So that’s where I’ve been for the last year. The last messy year.

And here’s where I am now. Awake.

I feel sick every day. I’m in constant pain. Nothing about any of this is easy or straightforward.

But.

I’m awake!

 

Thank you, nurses (Nurses Week)

You stopped me in the hospital hallway to see how I was doing. I didn’t remember you from a sedated procedure several days earlier, but I know that procedure couldn’t have happened without you. You were glad to see me up and walking and you wished me well in just the most genuine way. And even though I didn’t remember you then, I still remember you now. Thank you, Carmen.

You were my nurse in post-op. You kept showing up at my side reminding me to breathe. You were soothing and reassuring through severe pain, and you didn’t let them move me until I said I was okay to be moved. Thank you, Mary.

You were my nurse when I returned to the floor after surgery. You were very pregnant, as in when I was re-admitted two weeks later you were home with your new baby. You must have been exhausted, but you stayed past your shift to help me anyway. Thank you, Nicole.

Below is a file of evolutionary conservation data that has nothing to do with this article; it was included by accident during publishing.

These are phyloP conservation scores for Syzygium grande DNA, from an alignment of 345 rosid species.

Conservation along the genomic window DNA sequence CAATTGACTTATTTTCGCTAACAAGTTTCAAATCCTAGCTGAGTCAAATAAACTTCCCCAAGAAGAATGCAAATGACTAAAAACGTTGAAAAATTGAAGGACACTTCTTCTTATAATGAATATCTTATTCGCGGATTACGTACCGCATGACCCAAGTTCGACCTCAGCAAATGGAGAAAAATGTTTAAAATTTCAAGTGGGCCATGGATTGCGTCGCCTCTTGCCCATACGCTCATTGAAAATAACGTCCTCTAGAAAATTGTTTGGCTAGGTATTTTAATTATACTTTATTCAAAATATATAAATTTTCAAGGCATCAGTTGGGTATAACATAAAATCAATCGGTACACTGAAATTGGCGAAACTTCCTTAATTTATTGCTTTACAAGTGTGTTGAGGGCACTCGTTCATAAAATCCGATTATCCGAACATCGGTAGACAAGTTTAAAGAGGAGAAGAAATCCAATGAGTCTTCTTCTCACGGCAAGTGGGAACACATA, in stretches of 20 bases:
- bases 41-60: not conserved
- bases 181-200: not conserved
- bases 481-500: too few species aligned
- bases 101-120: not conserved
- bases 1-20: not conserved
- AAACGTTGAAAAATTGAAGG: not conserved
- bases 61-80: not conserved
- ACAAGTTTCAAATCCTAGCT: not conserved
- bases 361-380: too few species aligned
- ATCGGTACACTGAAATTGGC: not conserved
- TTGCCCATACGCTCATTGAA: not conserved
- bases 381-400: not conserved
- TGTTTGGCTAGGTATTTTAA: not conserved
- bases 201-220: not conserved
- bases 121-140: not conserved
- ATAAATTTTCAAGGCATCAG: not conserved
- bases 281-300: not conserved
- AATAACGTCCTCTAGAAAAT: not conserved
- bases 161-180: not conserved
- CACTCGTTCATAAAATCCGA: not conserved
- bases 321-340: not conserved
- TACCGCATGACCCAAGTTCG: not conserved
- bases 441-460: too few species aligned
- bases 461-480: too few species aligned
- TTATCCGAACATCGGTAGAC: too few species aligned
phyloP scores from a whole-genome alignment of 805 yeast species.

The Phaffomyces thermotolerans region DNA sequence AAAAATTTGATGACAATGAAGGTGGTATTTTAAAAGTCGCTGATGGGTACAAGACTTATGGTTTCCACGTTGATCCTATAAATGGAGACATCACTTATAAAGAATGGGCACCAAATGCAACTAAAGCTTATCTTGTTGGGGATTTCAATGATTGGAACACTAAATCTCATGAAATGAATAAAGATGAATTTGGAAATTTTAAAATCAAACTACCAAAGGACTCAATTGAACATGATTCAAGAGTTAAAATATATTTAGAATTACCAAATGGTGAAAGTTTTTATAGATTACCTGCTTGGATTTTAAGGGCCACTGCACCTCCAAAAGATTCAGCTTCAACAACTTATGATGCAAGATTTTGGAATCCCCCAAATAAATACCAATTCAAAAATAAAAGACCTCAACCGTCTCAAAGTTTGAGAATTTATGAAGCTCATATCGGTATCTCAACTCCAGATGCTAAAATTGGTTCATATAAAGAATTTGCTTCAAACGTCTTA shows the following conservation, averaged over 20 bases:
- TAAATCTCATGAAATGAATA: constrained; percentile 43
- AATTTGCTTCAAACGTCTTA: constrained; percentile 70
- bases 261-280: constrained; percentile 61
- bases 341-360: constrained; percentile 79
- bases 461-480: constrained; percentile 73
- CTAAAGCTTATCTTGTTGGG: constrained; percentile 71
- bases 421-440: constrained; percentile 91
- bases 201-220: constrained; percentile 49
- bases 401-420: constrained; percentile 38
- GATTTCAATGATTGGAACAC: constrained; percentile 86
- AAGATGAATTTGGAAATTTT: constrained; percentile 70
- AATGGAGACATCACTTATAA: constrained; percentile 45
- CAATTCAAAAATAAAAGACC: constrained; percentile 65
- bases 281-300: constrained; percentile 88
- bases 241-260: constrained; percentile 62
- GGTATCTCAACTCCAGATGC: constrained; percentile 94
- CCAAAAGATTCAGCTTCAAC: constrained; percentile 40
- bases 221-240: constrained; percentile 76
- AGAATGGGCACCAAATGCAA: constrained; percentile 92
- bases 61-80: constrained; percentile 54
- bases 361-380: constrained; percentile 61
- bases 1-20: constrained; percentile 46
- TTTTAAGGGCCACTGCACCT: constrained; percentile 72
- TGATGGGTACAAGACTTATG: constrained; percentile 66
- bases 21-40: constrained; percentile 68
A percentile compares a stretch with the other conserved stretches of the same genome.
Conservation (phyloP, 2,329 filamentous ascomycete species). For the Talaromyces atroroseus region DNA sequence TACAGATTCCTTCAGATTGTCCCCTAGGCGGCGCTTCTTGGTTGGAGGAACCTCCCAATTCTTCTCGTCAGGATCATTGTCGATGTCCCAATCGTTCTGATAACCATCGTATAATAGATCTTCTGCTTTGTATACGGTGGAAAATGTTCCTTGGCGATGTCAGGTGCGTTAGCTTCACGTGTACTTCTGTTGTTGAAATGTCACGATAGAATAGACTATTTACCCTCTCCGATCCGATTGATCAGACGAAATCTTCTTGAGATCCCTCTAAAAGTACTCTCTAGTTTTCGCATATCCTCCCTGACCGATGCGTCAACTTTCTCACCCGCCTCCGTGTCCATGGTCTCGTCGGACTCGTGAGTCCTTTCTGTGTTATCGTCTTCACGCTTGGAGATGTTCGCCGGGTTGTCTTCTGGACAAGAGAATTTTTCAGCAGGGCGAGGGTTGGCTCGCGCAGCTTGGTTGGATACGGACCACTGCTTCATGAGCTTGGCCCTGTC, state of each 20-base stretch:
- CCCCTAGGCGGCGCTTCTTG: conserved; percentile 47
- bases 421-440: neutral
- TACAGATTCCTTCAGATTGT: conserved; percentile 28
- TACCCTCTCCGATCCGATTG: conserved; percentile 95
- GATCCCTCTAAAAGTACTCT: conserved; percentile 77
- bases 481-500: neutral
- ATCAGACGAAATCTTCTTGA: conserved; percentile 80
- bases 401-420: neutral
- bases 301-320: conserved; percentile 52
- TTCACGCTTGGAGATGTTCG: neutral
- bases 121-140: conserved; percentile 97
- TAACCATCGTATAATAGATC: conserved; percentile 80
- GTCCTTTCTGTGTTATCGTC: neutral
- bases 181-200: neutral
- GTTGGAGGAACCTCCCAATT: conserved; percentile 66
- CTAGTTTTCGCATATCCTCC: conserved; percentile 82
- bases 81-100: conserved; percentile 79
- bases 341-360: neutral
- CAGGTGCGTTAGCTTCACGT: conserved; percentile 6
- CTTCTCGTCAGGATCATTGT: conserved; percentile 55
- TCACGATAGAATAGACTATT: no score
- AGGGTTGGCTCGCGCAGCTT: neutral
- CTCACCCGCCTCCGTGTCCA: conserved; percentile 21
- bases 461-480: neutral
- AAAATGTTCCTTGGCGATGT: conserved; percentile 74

You placed both my PICC lines. If you were at all frustrated when placement took longer than expected, you didn’t show it. Later, you were already out of scrubs and you should have been on your way home when you showed up to adjust my line so that the heart palpitations would stop. Thank you, Marie.

You knew that 23-year-old me was out of place in a ward mostly full of older adults with dementia, and you did your best to make me feel less alone. You were pregnant and I made a hat for your baby-to-be, and then a year and a half later, when I wasn’t even your patient, you made the time to talk with me and show me pictures of your baby boy. Thank you, Nicole.